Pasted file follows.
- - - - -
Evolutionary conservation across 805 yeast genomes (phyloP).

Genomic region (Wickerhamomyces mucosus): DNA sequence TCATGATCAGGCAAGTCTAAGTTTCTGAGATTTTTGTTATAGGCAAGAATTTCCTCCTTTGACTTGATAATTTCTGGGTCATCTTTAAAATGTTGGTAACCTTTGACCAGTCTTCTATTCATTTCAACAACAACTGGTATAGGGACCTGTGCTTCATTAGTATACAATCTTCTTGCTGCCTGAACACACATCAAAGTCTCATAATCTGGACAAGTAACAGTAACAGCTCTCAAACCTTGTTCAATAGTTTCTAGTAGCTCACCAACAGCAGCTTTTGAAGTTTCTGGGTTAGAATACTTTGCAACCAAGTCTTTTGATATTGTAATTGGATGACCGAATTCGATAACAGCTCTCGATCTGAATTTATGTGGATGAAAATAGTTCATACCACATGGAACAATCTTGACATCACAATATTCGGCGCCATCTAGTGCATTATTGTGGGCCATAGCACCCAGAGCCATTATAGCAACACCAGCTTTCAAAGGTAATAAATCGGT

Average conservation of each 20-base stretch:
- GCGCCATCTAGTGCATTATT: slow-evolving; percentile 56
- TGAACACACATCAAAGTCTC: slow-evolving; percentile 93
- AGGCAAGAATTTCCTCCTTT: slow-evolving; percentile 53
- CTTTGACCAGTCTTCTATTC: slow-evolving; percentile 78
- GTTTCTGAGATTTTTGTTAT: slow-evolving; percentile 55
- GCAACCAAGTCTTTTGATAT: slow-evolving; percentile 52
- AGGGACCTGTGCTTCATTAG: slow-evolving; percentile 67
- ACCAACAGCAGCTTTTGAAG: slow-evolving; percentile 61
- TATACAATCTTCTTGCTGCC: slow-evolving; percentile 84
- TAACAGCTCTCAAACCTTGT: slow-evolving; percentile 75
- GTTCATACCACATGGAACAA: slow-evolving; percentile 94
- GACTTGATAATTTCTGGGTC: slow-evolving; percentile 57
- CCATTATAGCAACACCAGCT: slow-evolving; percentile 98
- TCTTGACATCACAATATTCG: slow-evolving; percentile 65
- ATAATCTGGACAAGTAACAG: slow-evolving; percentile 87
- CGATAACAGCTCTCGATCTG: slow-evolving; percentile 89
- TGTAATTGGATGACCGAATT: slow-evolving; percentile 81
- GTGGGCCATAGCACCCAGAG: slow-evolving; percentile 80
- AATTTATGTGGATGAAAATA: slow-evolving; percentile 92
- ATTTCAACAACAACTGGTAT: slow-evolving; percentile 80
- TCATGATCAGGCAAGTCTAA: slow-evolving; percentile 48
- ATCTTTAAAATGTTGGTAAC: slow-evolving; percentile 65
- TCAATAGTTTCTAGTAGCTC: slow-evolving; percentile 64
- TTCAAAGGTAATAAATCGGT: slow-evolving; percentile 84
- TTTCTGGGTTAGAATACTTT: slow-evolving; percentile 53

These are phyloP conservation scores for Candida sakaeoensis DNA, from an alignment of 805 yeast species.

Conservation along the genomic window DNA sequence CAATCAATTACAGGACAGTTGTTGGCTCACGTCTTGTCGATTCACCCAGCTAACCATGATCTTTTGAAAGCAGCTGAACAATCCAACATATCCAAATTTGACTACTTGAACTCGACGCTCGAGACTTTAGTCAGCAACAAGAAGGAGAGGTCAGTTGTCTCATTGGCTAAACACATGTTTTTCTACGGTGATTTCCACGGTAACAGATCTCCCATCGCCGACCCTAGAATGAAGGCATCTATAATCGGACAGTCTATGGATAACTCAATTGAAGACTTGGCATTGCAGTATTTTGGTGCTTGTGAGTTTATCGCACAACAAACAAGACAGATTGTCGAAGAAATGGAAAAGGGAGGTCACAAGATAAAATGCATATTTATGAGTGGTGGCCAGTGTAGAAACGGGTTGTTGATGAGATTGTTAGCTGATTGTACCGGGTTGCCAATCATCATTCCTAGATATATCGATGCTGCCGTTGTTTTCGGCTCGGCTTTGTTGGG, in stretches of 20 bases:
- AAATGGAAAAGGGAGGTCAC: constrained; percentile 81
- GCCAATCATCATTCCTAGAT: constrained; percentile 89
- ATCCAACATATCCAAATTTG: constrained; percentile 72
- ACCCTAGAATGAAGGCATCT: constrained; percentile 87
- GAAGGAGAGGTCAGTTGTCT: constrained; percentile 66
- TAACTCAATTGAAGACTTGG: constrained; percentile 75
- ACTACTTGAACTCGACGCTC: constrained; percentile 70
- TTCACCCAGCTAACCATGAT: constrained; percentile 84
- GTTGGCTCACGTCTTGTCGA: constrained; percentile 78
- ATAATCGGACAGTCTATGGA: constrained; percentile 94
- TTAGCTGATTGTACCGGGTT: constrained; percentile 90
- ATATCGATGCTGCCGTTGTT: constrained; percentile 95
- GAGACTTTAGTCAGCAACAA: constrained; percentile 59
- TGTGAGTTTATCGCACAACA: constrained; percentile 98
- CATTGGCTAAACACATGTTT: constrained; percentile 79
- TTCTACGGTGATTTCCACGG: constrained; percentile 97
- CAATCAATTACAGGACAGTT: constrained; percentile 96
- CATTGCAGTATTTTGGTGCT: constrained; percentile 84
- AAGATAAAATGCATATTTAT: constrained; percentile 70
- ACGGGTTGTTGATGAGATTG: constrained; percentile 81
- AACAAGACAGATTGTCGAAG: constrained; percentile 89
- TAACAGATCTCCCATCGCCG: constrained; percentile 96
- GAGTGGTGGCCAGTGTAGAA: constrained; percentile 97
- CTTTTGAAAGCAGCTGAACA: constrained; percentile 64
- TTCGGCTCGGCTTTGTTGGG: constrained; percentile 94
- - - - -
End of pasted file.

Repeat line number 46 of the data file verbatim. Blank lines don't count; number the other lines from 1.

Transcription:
- TTCTACGGTGATTTCCACGG: constrained; percentile 97